Medulloblastoma is the most common malignant brain tumor in children. In addition to sporadic cases, medulloblastoma may occur in association with cancer predisposition syndromes. This review aims to provide a complete description of inherited cancer syndromes associated with medulloblastoma. We examine their epidemiological, clinical, genetic, and diagnostic features and therapeutic approaches, including their correlation with medulloblastoma. Furthermore, according to the most recent molecular advances, we describe the association between the various molecular subgroups of medulloblastoma and each cancer predisposition syndrome. Knowledge of the aforementioned conditions can guide pediatric oncologists in performing adequate cancer surveillance. This will allow clinicians to promptly diagnose and treat medulloblastoma in syndromic children, forming a team with all specialists necessary for the correct management of the other various manifestations/symptoms related to the inherited cancer syndromes.
View Article and Find Full Text PDF

Download full-text PDF

Source
http://dx.doi.org/10.3389/fonc.2020.566822DOI Listing
http://www.ncbi.nlm.nih.gov/pmc/articles/PMC7658916PMC
October 2020

Low-Grade Gliomas in Patients with Noonan Syndrome: Case-Based Review of the Literature.

Diagnostics (Basel) 2020 Aug 12;10(8). Epub 2020 Aug 12.

Department of Paediatric Haematology/Oncology, Cell and Gene Therapy, Bambino Gesù Children's Hospital, IRCCS, 00165 Rome, Italy.

Noonan syndrome (NS) is a congenital autosomic dominant condition characterized by a variable spectrum from a clinical and genetical point of view. Germline mutations in more than ten genes involved in RAS-MAPK signal pathway have been demonstrated to cause the disease. An higher risk for leukemia and solid malignancies, including brain tumors, is related to NS. A review of the published literature concerning low grade gliomas (LGGs) in NS is presented. We described also a 13-year-old girl with NS associated with a recurrent mutation in , who developed three different types of brain tumors, i.e., an optic pathway glioma, a glioneuronal neoplasm of the left temporal lobe and a cerebellar pilocytic astrocytoma. Molecular characterization of the glioneuronal tumor allowed to detect high levels of phosphorylated MTOR (pMTOR); therefore, a therapeutic approach based on an mTOR inhibitor (everolimus) was elected. The treatment was well tolerated and proved to be effective, leading to a stabilization of the tumor, which was surgical removed. The positive outcome of the present case suggests considering this approach for patients with RASopathies and brain tumors with hyperactivated MTOR signaling.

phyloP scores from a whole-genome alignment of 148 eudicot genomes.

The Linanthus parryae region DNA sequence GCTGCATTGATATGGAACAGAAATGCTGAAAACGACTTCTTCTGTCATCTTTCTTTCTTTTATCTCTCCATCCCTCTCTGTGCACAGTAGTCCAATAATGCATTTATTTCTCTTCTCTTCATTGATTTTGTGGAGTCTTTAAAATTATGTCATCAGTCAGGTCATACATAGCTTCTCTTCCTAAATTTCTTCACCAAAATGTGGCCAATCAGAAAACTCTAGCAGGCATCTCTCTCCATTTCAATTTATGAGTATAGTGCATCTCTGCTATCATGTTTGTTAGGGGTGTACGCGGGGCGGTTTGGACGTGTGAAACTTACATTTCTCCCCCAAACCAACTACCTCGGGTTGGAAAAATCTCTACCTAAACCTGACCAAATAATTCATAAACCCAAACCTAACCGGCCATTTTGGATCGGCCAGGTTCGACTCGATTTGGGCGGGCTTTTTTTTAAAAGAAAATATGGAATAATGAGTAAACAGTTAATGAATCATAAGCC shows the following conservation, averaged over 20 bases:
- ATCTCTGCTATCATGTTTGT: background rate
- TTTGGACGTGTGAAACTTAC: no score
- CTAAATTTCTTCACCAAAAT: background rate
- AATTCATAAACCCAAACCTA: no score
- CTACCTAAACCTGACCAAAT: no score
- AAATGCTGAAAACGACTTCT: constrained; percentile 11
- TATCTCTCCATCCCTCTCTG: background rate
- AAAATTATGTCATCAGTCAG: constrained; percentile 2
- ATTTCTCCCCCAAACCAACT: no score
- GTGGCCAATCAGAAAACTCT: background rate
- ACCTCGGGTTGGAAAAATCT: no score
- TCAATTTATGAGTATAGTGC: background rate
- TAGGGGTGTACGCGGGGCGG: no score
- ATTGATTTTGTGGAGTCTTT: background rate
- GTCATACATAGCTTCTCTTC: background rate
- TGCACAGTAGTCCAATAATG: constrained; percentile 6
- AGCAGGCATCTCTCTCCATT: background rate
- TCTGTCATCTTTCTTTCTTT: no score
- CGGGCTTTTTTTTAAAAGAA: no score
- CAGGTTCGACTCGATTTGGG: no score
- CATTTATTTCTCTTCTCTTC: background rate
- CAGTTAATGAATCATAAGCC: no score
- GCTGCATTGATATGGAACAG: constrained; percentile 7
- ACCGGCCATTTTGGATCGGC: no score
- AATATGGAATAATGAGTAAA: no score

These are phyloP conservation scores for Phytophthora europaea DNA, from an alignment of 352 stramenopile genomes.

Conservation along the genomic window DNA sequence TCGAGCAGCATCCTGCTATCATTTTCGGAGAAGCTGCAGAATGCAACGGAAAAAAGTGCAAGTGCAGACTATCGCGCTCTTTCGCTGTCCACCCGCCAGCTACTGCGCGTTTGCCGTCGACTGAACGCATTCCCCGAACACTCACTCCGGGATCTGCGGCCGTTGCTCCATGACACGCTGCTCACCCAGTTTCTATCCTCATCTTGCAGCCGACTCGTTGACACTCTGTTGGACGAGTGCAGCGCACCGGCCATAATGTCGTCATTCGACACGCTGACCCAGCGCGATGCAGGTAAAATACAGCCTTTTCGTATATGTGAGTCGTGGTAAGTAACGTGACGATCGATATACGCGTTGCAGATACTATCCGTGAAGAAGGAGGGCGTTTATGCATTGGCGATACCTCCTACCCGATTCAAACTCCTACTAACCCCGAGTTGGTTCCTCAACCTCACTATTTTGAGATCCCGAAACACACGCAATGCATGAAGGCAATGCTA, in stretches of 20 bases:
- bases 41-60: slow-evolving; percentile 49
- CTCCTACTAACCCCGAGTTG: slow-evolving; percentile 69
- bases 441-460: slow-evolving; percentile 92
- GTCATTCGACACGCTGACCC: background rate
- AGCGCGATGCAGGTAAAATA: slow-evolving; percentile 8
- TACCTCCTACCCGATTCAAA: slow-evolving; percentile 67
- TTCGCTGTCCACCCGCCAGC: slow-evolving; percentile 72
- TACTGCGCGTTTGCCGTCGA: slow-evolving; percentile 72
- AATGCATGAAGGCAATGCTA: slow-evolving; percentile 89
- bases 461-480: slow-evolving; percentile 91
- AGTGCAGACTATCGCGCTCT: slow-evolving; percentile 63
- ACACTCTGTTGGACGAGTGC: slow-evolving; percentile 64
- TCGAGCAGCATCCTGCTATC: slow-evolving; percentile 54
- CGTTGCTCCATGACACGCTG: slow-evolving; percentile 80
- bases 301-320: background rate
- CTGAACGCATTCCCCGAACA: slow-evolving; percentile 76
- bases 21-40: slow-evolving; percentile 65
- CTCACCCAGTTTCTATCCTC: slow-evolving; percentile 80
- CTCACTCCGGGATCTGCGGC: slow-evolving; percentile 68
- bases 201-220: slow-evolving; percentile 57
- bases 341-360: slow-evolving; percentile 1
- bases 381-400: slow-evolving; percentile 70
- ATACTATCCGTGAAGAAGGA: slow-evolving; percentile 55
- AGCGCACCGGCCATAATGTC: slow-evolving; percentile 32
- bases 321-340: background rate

View Article and Find Full Text PDF

Download full-text PDF

Source
http://dx.doi.org/10.3390/diagnostics10080582DOI Listing
http://www.ncbi.nlm.nih.gov/pmc/articles/PMC7460327PMC
August 2020

KBG syndrome: Common and uncommon clinical features based on 31 new patients.

Am J Med Genet A 2020 05 3;182(5):1073-1083. Epub 2020 Mar 3.

Laboratory of Medical Genetics, Medical Genetics, Rare Diseases, Pediatric Cardiology, and Endocrinology Units, Scientific Rectorate, Bambino Gesù Pediatric Hospital, IRCCS, Rome, Italy.